Households throughout Waddon have received letters from a firm of solicitors, appealling for information which could be used for evidence to force a re-run of the May 6 council election in their ward.
If the appeal to the election court is ultimately successful, it would mean a third election in the Croydon South ward within 18 months.
The letters, from Waterloo-based solicitors Steel & Shamash, have been issued on behalf of local resident and prospective Labour council candidate David Christison, who “has been granted legal aid to pursue an election petition in the public interest of the voters of Waddon”.
There were widespread complaints last month throughout the country, when the national general election was being staged together with local elections. As the polls closed at 10pm, there were lengthy queues at polling stations, with many voters denied the opportunity to cast their vote.
It is understood that Christison’s official election petition to complain about mismanagement of the poll, brought against Croydon Council, is the only one to have been filed so far.
Christison’s solicitors’ letter states that their client “believes it is his civic duty to challenge the outcome of the election result on the following grounds:
“1, that the organisation of the voting was chaotic;
“2, that there were insufficient staff at polling stations;
“3, that this disorganisation and lack of proper resourcing and staff led to long queues forming at the relevant polling stations throughout the evening, causing major delays and hardship to numerous voters, some of whom were elderly or infirm; and
“4, that these major delays resulted in possibly hundreds of people being denied their right to vote, including people being turned away or who left in frustration before polls closed.”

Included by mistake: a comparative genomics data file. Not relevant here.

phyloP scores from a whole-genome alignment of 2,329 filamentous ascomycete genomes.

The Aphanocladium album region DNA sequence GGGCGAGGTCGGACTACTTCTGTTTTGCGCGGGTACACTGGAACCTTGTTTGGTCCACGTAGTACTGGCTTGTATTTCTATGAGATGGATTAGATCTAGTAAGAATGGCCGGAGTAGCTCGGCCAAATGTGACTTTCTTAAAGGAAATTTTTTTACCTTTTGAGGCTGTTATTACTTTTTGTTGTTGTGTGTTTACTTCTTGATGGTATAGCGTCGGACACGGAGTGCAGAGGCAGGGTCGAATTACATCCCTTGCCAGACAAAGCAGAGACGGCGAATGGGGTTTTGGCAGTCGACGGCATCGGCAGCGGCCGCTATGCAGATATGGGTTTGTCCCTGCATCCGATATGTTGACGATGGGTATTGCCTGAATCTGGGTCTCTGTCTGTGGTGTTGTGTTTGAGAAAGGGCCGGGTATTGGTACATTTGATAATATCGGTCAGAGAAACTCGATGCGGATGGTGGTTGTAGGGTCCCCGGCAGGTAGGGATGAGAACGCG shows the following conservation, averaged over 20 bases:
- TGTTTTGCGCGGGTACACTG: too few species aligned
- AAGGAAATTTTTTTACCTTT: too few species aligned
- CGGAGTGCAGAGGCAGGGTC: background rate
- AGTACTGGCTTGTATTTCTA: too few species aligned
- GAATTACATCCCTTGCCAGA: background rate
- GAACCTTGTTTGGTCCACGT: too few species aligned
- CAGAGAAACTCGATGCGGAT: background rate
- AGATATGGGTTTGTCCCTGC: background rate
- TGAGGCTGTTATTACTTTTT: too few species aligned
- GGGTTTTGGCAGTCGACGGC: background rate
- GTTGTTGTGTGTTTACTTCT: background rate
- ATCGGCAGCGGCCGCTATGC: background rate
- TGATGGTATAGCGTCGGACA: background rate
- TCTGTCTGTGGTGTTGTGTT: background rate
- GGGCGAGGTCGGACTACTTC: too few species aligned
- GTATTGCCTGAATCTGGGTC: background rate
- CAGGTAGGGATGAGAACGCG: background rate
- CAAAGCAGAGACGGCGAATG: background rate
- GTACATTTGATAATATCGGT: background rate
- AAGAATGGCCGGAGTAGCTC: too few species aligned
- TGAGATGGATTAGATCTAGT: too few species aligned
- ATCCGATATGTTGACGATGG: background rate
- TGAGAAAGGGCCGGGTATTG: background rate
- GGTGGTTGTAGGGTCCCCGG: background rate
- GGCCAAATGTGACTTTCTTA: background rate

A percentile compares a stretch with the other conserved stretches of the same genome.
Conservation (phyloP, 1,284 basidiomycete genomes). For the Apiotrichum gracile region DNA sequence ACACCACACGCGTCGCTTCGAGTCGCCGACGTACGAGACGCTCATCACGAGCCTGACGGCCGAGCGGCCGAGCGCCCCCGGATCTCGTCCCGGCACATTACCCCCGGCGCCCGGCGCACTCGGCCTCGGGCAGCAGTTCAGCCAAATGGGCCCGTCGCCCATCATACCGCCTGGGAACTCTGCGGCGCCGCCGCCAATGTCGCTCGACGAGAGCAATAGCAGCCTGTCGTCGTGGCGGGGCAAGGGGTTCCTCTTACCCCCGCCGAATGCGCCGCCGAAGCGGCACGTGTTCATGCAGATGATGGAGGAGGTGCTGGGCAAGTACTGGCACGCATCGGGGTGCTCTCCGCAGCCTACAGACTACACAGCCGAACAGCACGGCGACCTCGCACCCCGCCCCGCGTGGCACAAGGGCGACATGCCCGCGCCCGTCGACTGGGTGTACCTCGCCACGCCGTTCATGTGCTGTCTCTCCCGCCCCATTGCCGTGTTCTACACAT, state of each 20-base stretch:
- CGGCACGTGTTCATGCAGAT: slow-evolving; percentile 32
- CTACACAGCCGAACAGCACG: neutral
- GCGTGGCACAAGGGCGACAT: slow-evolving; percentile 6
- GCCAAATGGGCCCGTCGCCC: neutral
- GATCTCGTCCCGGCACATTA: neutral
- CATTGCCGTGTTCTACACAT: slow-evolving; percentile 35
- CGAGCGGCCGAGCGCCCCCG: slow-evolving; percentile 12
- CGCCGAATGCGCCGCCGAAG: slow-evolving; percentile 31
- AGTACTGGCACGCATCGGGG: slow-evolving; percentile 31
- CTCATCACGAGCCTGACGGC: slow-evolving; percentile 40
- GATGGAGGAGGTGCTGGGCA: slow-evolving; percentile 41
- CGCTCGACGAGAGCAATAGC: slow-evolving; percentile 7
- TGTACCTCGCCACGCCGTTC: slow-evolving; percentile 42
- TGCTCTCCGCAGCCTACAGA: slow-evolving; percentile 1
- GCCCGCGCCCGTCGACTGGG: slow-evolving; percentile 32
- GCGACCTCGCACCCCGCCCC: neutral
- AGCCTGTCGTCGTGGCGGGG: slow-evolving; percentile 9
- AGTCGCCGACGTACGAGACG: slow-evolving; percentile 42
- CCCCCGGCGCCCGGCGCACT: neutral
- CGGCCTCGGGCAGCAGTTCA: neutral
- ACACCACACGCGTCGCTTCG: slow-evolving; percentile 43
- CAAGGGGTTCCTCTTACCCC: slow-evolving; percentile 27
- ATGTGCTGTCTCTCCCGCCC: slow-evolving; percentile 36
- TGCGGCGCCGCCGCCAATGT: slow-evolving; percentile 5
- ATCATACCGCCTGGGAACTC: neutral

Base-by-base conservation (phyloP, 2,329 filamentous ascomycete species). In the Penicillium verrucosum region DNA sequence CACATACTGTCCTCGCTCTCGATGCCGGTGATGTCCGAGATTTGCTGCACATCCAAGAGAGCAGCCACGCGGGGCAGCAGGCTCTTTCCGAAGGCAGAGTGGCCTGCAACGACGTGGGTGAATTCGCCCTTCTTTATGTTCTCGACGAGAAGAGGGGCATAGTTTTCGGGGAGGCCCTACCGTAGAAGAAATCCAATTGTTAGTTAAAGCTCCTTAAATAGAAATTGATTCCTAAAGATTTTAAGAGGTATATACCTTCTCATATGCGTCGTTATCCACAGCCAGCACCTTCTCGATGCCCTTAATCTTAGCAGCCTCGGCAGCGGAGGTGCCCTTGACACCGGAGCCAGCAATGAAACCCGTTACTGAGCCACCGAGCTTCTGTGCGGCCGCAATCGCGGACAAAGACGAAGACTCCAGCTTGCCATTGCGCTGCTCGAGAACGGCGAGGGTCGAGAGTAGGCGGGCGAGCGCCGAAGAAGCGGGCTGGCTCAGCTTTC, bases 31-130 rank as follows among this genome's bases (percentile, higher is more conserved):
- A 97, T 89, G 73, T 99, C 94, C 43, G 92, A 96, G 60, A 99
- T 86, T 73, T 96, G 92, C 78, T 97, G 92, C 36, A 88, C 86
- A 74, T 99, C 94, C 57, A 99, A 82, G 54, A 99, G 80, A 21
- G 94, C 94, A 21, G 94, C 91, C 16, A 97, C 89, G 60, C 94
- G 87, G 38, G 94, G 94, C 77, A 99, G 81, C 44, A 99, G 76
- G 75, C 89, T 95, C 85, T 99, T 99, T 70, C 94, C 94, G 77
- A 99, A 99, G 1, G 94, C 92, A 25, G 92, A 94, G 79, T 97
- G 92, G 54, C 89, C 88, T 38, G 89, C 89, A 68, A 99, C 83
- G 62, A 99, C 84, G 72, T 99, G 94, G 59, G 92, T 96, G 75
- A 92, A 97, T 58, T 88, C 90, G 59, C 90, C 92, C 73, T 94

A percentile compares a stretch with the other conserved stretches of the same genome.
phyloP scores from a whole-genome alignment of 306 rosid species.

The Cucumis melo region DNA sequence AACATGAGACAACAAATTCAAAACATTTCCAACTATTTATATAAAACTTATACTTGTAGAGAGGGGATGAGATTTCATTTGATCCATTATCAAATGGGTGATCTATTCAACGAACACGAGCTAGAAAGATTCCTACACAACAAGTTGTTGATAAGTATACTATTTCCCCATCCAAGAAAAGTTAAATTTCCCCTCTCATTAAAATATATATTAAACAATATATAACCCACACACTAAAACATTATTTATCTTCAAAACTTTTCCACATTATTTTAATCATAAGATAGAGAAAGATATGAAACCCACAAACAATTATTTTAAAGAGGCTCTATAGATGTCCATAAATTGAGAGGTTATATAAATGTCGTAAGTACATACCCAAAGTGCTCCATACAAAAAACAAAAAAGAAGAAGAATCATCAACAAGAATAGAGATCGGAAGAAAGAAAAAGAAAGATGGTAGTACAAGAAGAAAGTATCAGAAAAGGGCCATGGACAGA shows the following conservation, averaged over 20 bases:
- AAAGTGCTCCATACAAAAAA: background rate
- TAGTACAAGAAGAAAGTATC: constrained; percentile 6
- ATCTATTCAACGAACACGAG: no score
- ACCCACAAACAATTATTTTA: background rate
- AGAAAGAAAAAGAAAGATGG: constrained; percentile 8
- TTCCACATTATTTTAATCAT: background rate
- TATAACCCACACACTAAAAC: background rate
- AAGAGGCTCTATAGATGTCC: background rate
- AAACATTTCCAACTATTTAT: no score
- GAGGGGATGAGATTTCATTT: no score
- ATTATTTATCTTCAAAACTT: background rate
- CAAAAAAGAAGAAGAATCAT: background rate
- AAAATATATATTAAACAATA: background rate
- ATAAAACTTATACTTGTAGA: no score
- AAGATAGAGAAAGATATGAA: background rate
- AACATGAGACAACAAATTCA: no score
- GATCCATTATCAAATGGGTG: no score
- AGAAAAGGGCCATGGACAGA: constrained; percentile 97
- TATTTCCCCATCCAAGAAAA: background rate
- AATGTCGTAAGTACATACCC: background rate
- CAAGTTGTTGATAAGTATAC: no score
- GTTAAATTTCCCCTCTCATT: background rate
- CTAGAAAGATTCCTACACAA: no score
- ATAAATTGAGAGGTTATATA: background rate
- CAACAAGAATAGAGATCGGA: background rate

The solicitors’ letter includes a form for Waddon residents to complete with details of their voting experience on May 6 “as a matter of urgency”.
The letter finishes, “It is important that the shambolic organisation of the election is never repeated”.
No mention is made in the letter of the apparent anomaly in the presentation of the council election voting forms in Waddon, where Labour candidates did not have their party logo on the ballot form, a device intended to allow voters to identify where to place their vote.
Croydon council is delicately balanced after the 2010 election, with the Conservatives having 37 councillors and Labour 33. Any change in the Waddon result, where three Tory councillors were returned – Tony Harris, Clare Hilley and Simon Hoard – would leave the Town Hall needing the Duckworth-Lewis method to resolve many council issues.
Waddon is renowned as one of the most marginal wards in the borough.
At the Waddon election, where there was a 60 per cent turn-out, the three Tories polled 2,656 (Harris), 2,627 (Hilley) and 2,423 (Hoar) votes respectively. The three Labour candidates were within a few hundred votes: Hamida Ali (2,078), Joy Prince (2,047) and Christison (1,927). The next best tally of votes went to the LibDem, Geoffrey Gauge, who polled 1,332.
An internal council inquiry has estimated about 80 people were unable to vote because of the queues outside polling stations in Barrow Road, Waddon and at Valley Park in the Broad Green ward.
Jon Rouse, the chief returning officer, will have to appear before a High Court judge, probably next month, to answer the legal challenge in a preliminary hearing.
The judge will then decide whether to hold a full hearing into the matter which would occur in the autumn.
In an interview in the Croydon Guardian, Christison rejected the outcome of the council’s own inquiry, saying, “Being denied the right to vote, a right people have fought and died for, is a scandal. Whether it was 80 people as the Council claim their ‘initial’ investigation has found, or 800, then it is an outrage.
“However, if, as I suspect, it is many more than the Council claim, then it is a challenge to democracy itself and is quite simply unacceptable.”
Croydon council has suggested that “some individuals’ descriptions of events on May 6 are becoming increasingly exaggerated.
“Of course, we regret that a small number of people were unable to vote. It will be a matter for the court to decide whether that made a difference.”